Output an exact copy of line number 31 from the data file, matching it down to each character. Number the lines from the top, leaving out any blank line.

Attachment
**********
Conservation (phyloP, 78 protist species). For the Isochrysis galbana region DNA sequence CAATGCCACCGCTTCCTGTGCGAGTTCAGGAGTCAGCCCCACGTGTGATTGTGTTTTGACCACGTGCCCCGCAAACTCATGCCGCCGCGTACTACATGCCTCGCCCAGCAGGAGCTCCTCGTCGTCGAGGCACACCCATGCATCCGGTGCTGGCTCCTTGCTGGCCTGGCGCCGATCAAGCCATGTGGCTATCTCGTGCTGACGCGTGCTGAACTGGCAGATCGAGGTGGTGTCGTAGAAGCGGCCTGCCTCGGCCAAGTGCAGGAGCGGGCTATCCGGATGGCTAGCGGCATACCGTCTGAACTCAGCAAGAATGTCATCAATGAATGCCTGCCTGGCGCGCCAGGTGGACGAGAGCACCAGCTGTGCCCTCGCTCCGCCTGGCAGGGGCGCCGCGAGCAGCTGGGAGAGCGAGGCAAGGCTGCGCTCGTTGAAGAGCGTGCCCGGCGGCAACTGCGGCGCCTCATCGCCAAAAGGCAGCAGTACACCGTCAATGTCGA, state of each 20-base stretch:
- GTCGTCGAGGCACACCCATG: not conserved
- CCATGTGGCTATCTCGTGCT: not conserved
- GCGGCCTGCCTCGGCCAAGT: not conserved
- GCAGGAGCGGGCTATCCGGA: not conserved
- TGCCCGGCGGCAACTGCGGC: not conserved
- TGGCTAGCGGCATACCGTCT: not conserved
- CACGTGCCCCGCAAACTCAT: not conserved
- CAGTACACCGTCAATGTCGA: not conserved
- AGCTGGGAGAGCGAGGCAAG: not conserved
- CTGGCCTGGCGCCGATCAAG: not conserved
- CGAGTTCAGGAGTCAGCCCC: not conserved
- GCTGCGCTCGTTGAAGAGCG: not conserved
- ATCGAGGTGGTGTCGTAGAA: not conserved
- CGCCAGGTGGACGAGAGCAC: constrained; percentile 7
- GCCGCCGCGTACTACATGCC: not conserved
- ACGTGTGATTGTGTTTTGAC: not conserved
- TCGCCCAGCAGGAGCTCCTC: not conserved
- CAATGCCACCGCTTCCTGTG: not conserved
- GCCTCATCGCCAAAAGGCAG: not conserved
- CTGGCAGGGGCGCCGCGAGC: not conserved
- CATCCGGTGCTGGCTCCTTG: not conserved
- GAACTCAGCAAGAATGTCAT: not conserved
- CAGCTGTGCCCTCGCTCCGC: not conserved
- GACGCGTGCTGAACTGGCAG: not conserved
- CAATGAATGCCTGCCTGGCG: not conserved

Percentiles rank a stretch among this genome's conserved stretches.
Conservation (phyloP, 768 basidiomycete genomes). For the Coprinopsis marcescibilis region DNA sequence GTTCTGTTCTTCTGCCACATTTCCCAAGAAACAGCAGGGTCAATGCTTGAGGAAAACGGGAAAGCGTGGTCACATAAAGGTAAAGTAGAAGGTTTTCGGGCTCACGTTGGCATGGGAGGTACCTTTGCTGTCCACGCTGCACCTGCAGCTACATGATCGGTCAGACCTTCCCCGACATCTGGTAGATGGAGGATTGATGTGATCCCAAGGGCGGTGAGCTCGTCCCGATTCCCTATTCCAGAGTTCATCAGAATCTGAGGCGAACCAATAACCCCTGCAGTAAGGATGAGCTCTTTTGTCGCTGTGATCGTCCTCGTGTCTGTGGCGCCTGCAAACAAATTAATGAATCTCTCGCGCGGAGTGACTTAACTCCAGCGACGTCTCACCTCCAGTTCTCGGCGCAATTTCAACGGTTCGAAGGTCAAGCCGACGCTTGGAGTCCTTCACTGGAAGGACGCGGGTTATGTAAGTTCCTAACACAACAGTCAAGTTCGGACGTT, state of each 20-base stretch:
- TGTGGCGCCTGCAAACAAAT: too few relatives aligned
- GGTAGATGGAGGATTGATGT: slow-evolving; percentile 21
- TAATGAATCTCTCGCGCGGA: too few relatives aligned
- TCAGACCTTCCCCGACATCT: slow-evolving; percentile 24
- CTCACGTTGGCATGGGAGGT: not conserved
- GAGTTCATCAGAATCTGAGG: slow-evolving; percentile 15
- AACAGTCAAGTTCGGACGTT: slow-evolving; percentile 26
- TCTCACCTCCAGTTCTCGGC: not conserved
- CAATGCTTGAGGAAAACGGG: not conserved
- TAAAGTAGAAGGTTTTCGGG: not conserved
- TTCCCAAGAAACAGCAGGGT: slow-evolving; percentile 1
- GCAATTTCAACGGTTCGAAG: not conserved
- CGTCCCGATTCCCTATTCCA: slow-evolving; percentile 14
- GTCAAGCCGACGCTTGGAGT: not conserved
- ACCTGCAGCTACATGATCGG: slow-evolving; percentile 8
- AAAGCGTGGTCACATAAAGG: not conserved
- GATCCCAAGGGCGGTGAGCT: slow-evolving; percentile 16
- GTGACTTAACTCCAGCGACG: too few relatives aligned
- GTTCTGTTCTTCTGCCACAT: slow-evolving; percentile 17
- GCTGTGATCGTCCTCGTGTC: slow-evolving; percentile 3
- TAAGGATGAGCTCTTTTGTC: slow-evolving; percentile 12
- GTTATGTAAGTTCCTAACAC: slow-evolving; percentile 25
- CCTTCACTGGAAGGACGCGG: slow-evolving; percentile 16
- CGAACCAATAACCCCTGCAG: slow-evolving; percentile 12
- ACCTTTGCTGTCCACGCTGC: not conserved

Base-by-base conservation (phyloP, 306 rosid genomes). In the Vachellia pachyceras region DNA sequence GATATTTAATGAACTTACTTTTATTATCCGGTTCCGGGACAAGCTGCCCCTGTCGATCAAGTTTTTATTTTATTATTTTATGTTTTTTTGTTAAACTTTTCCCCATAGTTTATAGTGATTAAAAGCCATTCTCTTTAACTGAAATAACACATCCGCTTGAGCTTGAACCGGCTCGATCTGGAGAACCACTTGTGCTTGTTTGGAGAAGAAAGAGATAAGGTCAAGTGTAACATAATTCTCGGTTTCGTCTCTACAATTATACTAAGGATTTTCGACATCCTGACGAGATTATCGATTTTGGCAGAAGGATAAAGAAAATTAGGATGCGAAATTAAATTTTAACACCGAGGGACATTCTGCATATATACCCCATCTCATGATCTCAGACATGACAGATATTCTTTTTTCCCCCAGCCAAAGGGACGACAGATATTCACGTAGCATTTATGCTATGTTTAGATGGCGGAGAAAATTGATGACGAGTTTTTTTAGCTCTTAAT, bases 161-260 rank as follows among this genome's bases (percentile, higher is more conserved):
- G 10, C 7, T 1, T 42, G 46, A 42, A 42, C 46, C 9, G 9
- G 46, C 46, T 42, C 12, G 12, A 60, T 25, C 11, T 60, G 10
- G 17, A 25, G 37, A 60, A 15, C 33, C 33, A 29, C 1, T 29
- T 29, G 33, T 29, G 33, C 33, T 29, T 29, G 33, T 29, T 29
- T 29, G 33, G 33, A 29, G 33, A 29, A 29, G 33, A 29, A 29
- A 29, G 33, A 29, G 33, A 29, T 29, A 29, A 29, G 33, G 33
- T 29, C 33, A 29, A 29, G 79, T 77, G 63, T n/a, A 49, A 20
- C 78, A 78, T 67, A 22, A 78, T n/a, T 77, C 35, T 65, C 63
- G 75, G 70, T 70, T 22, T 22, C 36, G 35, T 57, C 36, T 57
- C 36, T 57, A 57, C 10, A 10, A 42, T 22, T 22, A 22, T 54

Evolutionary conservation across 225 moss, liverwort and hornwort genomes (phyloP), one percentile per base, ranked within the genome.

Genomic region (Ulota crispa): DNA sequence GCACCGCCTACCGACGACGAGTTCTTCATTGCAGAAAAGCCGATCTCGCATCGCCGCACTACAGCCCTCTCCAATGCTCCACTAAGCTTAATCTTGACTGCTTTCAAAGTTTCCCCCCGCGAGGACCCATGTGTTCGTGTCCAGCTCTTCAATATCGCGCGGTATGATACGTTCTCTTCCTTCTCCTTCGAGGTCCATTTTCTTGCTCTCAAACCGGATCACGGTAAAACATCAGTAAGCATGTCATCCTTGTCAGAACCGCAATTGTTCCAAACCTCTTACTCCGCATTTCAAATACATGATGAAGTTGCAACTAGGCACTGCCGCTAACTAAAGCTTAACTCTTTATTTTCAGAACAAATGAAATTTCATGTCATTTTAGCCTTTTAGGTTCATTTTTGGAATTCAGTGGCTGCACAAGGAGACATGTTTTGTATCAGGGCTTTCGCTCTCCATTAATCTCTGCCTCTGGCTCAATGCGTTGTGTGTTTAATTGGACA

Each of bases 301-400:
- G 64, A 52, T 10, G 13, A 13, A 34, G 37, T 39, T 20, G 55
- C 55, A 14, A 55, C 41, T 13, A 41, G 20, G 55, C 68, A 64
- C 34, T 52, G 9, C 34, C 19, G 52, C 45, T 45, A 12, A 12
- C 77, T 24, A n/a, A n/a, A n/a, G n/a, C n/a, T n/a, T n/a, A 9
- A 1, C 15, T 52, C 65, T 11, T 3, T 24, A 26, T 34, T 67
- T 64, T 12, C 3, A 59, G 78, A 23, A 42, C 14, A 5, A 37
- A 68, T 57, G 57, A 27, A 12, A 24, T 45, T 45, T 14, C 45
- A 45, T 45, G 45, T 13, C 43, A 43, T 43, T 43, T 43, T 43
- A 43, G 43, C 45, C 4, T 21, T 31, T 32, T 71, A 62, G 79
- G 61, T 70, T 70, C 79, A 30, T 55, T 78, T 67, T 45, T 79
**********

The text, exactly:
- TAATGAATCTCTCGCGCGGA: too few relatives aligned